So within the first few minutes of meeting my boss, Tulia, on Monday, she explained how excited she was that Jenny had sent her an “economista,” or economist to start evaluating CEDAP’s work. I smiled, while my insides turned. Where did this idea that I am an economist come from?
Sure, I majored in economics at Macalester College. I am very proud of what I accomplished there, but an economist is something entirely different. Where I have a BA, an economist has attained a Ph. D. Where I have an honors’ thesis peppered with methodological holes, an economist has an iron-solid dissertation. They also usually have a placement in some think tank or a professorship.
Of course, I think this may stem from cultural differences in how we each define a profession. I am working in an office with several agronomists, a nurse, a surgeon, a professor of education, and a couple of engineers. Each has gone to school for a varying level of years to take on that profession and now identify as such, though their job responsibilities may not align with everything perceived of an agronomist, nurse, surgeon, professor, or engineer.
For example, Tulia is an agronomist, but on staff she works in the focus area of governability and directs the technical team at CEDAP. This team includes directors for each type of focus area: governability, dynamization of economies, natural resources and environment, health, education, and communication and political incidence. As I learn more, I’ll make a point to touch on each of these areas to highlight the multifaceted and impressive approach CEDAP takes toward development. For now, let me just tell you that the numbers reveal a notable reach.
With that in mind, I feel a bit better about my labeling as an economist. Within the office, I expect that I have studied the most economics, so relatively speaking, I am the relative economist. I just call myself a volunteer and Tulia acknowledged that part of my role as well.
Tulia also explained her hopes and dreams from what I would do this year. She wants an overall evaluation of the work CEDAP does to be reported to their donors and for application for future grants and support. While this includes qualitative evaluation, which they have done before, as she showed me, she is hoping I will also do an economic evaluation.
I’m thinking we may run into another difference in understanding. To me, an economic evaluation is one that attempts to determine the causality between a specific program or intervention and the output. This is best accomplished through Randomized Control Trials (RCTs) within the area of intervention. Unfortunately, RCTs are highly planned methodologies, which should be input from the beginning. I haven’t heard anything about one yet, so I’m not hopeful they’ll drop that kind of data in my lap.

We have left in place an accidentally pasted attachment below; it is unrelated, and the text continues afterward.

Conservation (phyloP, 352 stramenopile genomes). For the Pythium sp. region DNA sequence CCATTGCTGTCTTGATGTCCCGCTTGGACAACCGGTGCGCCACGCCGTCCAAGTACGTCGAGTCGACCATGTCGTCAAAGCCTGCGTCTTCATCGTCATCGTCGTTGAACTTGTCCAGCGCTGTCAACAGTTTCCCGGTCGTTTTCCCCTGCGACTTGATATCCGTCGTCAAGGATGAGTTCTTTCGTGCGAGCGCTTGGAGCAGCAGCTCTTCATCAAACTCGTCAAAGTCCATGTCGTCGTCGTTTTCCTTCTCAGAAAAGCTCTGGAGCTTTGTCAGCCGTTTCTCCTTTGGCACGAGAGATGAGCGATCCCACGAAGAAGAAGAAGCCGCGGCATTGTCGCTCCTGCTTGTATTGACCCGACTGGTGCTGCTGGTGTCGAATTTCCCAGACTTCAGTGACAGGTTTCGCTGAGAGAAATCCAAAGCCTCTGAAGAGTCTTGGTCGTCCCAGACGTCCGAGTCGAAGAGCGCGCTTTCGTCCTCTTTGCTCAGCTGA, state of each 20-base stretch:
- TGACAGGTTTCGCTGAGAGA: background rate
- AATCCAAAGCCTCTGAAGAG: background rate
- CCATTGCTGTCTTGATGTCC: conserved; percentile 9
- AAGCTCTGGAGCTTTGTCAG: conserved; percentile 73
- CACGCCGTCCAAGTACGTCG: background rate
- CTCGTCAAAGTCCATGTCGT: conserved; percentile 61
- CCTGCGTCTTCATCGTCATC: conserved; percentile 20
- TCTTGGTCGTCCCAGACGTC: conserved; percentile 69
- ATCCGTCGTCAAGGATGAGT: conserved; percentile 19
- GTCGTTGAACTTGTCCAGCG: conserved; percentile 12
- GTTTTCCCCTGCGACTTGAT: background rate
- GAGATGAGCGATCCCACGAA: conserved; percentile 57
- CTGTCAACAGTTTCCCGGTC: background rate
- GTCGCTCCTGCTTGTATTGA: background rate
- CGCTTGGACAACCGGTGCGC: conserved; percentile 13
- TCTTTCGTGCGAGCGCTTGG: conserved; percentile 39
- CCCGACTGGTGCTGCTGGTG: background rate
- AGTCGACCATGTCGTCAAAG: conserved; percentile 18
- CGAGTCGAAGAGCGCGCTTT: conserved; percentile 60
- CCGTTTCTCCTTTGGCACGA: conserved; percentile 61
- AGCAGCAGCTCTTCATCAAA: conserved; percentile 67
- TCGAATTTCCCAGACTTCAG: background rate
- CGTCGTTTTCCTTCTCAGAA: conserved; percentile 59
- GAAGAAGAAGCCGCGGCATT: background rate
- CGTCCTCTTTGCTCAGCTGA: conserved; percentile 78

Instead, I think Tulia perceives economic evaluation to be a look at how the economic lives of families have been changed by the interventions. Of course, that’s central, but my thoughts are a little more operationalized, perhaps impractically.
Today, I finally get the opportunity to talk with Tulia and Alberto, the head of CEDAP. I am hoping to gain a little more insight into what type of evaluation they exactly want and let them know what ideas I have. I’m highly thankful for the opportunity, as I’ve spent the last two days mostly sitting in the office, taking advantage of the internet.
It’s not that I think they don’t need me, I think it’s more that they are quite busy. It’s budget season and so everyone is planning for the upcoming year. Plus, they just finished some program intervention. In fact, I was the first in the office on Monday, and waited 45 minutes for Tulia to show up, as she was coming back from trip into one of the rural communities.
Thankfully, the YAV program prepared me for this, but I was starting to worry as I sat in the office without being assigned any tasks. I read many of the materials on CEDAP provided me and also did my own review of “proper” impact evaluation methodologies, seeing most offered little insight on what to do after the fact.
Still, I’m very excited. How could I not be? This is kind of what I was trained to do at Macalester. Plus, I’m finding a community at work as well. Tuesday morning, we had a half-hour snack break to joke over coffee, bread, and avocados. It was like organized water cooler gossip time. They were all shocked to learn I was only 22, but didn’t seem to let it affect their perception of what I will be able to do.
Later, four of the guys in the office* invited me to play soccer with them tonight. I told them I’m no expert, but they said that’s no worry. Two said they used to play in school. My only advantage seems to be that the youngest is 33.
One of these four, Marco Antonio, suggested that I treat this like a thesis, because it’s as much work as he’s seen those writing theses do in the past. He also encouraged me to take any data or findings with me, which I smiled at and said I’d only do with permission. He agreed, but I found it interesting that he suggested something that can easily come across as extractive. I’m not here for myself, but he said, that a Ph. D candidate from the US once said, that it’s always worth taking back data with you, because you never know when you’ll get more of it. I really appreciated the conversation and will consider whether this a respectful way to follow his suggestion.
I’ll write more after the conversation with Tulia and Alberto about the specifics. I’m nervous for the conversation as it will need to be a slow, deliberate process to make sure everyone is understood. Hopefully, I’ve got what it takes.
*I still have barely learned any names. I met 15 people the first day, more the next, and remembered probably 5 names? D’oh.